Both those operations were based in the Klingenthal area, and banded together with Seydel and a couple of smaller businesses in the 30s in a effort to survive Hohner's dominance.
hohners last major acquisitions were Koch and Weisse in '28 and '29 respectively. The group didn't last but they held out until the war, and after that, Klingenthal was on the Russian side of Germany.

In 1964 there were still 7 separate harmonica/accordion manufacturing business in the Klingenthal region but from '65 on the GDR started to amalgamate them into state-run enterprises. After the reunification of Germany, the sole remaining harmonica factory was returned to the descendants of the previous owners, which is why Seydel was restored as an independant operation. It was by that time a very small operation and again faced the problem of competing with Hohner in an open market. They may have been fortunate that Hohner was at that time rather vulnerable to competition and really needing to sink a lot of money into refurbishing their own operation.
118 posts
Feb 06, 2020
9:00 PM
I just read John Cook's book last week. I knew nothing of Julius Berthold. Now I know he had a large impact on the harmonica world. Before his machine, a team could make about 100 reeds a day. His machine could make 50,000 a day with one person running it. Production went up and prices went down at a time when interest in the harmonica was growing.
169 posts
Feb 08, 2020
9:23 AM
Harp manufacturing is no different than any other business when it comes to profiting from your product. The big fish gobble up the little fish to sustain their place in the market. Hohner is the Coca Cola of the harp world...if you get the widest distribution and create the greatest top-of-mind-awareness for your product, you will get the lion's share of the sales regardless of whether or not you have the best product. And then there is the issue of profit margins which can easily put you into the position of either selling out to the big guys or filing for bankruptcy. This also governs availability at the retail end. Hohner has the greatest recognition as a brand, so most all of your music stores will favor carrying Hohner. There is not a music store within 50 miles (or more) of me that carries Suzuki. When your product has a low profit margin to begin with and then MAP pricing being dictated by internet sites, there isn't a lot of reason to carry numerous brands when you are only making $5 or less per unit. 80/20 rule applies to music stores as well...they are obviously over-run with guitars and amps, so when you look at the harp display, you won't have any trouble locating a major C MB, but beyond that the offerings are pretty scanty. Thankfully we have guys like Ron who carry a full line at very fair pricing. And, of course, there is the problem of perception and pricing with the public who won't pay $60 for a good harp but want to cap it at ten bucks...and we all know what you get for that price. I once painted with another artist whose teacher taught him to "paint like you're a millionaire." The point was, if you focus only on the cost of materials, your work and the finished product will suffer greatly. The same goes for music. If you focus only on trying to get the rock-bottom price for a harp, don't ever expect to sound like the greats. And so we continue to purchase our MB's, Manji's, LO's, SP20's, Crossovers and whatever your personal preference is, make our adjustments and customize to our own liking. Fortunately we have all of these quality products today to choose from.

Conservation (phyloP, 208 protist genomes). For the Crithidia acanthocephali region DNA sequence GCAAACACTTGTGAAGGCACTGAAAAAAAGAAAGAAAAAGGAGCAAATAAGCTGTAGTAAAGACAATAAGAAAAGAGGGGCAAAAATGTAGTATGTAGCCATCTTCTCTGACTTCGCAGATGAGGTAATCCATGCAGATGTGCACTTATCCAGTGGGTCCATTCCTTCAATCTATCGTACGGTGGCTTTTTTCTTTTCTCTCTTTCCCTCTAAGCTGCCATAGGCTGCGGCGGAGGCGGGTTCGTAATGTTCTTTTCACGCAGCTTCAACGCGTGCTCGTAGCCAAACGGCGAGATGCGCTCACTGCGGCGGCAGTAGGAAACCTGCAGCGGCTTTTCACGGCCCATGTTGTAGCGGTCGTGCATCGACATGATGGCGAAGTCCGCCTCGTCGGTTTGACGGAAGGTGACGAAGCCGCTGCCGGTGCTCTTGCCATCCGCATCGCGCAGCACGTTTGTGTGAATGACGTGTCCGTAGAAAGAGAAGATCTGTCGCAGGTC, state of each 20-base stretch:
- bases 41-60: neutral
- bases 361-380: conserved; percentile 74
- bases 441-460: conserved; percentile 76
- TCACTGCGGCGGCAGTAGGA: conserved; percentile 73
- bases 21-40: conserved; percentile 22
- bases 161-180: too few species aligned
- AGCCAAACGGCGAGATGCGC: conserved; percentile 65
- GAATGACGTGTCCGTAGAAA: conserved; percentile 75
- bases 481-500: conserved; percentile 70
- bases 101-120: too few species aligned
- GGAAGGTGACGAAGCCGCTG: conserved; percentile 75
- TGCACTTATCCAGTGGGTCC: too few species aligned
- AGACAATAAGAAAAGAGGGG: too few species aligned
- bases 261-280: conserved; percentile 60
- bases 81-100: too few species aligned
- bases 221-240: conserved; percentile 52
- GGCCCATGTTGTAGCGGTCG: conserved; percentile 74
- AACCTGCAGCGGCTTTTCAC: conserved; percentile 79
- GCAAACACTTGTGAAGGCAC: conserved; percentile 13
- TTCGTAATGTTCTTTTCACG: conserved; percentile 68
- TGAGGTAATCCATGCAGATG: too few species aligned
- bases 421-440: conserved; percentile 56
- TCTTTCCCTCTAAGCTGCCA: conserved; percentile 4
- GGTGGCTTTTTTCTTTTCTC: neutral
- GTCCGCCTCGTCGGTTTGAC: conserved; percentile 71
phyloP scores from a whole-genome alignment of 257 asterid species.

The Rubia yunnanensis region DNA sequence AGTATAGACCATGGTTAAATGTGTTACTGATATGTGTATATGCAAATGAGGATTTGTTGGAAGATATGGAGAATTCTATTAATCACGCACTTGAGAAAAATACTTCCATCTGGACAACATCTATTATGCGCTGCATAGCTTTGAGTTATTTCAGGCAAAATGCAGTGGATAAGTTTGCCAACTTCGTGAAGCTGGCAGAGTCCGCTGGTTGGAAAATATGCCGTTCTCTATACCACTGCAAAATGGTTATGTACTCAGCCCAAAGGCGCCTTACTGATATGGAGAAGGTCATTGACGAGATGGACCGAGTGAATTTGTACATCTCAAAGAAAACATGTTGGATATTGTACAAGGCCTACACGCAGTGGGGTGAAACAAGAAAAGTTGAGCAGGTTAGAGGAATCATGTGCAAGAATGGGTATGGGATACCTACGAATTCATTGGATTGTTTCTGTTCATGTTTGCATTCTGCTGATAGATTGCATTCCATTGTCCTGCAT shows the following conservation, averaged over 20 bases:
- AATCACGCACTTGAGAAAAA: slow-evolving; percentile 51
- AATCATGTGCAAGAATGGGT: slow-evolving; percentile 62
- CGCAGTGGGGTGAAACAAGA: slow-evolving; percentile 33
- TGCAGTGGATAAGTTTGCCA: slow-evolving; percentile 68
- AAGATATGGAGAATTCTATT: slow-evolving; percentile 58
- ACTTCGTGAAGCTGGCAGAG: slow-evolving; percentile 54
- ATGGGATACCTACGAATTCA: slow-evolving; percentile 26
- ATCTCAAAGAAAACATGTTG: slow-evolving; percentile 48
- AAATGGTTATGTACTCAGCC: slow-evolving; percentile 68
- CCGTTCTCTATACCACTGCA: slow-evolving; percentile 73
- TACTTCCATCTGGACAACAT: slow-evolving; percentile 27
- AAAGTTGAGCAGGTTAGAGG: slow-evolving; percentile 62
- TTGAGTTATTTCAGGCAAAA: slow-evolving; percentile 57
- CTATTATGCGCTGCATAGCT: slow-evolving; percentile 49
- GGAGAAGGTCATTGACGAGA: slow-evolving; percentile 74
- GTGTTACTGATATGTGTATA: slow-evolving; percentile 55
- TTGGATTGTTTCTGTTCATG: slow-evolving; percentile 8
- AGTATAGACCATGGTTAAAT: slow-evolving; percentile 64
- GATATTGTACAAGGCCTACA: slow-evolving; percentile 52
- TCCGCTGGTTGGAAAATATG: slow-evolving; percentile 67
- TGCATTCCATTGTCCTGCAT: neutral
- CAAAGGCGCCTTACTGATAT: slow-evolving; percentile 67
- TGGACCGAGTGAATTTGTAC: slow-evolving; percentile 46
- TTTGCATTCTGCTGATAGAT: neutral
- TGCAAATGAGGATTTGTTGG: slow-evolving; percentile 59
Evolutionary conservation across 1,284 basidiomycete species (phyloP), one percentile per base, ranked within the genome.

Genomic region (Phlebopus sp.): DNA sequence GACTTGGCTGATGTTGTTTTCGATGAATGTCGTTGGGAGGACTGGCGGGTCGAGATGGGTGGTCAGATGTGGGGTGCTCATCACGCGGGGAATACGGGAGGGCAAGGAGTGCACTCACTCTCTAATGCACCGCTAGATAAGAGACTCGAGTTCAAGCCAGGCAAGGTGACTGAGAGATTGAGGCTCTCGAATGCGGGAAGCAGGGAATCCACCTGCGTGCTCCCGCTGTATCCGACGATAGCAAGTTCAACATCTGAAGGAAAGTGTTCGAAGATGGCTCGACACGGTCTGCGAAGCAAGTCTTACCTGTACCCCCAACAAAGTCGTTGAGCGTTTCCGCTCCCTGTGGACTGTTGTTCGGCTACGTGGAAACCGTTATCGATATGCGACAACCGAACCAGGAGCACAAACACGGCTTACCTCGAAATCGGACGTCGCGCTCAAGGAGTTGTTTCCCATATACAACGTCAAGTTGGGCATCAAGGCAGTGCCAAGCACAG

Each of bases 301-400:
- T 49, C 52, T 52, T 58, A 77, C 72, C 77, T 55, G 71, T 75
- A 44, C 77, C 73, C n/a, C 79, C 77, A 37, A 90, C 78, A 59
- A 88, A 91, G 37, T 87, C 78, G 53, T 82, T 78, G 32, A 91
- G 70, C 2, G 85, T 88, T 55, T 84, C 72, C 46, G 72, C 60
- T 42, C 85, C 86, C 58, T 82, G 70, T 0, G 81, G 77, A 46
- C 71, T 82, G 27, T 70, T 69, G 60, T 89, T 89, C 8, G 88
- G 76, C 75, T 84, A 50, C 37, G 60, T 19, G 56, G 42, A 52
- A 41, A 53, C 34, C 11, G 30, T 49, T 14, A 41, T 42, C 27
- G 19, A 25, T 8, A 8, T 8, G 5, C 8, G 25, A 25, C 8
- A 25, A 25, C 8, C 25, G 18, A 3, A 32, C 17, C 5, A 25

6477 posts
Feb 08, 2020
2:55 PM
There’s a lot can be said around this topic but it can get quite muddled if all the themes are mixed in together.
I’m working on separating the strands.
One way I’ve been thinking about the history of harmonica manufacturers is to break the history into phases.

I’m coming up with a timeline that has waypoints, something like this:

1820s- Harmonica invented.
1820s-1870s- various manufacturers start to produce harmonicas, mainly as a seasonal cottage industry. Production numbers from any manufacturer amount to a few thousand per year maximum. All production tasks are carried out by hand. Some international marketing approaches are explored. Migration from Europe to USA is a factor in the introduction of the product to America.
1880 is a watershed year as Julius Berthold’s reed mill (invented in late 1870s) makes mass production feasible.
1880-1914 those makers who invest in automation and shift to specialised factory based production, grow and many smaller home-based makers are absorbed or otherwise go out of business. Number of units per year leaps from thousands to millions. Opening up markets becomes crucial to success in a competitive industry.
Hohner explores various approaches to marketing and emerges as the most successful player in this environment.
By the start of WW1 Hohner have already taken over most of their smaller local competitors but continue to use those names to market some usually inferior quality product lines.
Koch have become the second largest (“but best equipped”) harmonica producer. It’s a long jump from Hohner to Koch and another big leap to 3rd place, which is probably Weiß, and after that is a gaggle of similar size operations.
The war was disruptive to business but also serves as a waypoint because of the technological changes which occurred as a result. Transport and communication was on a steep curve during the war years, and the post WW1 world was somewhat different to the conditions prewar.
The period 1919-1929 was the real peak boom time for harmonica.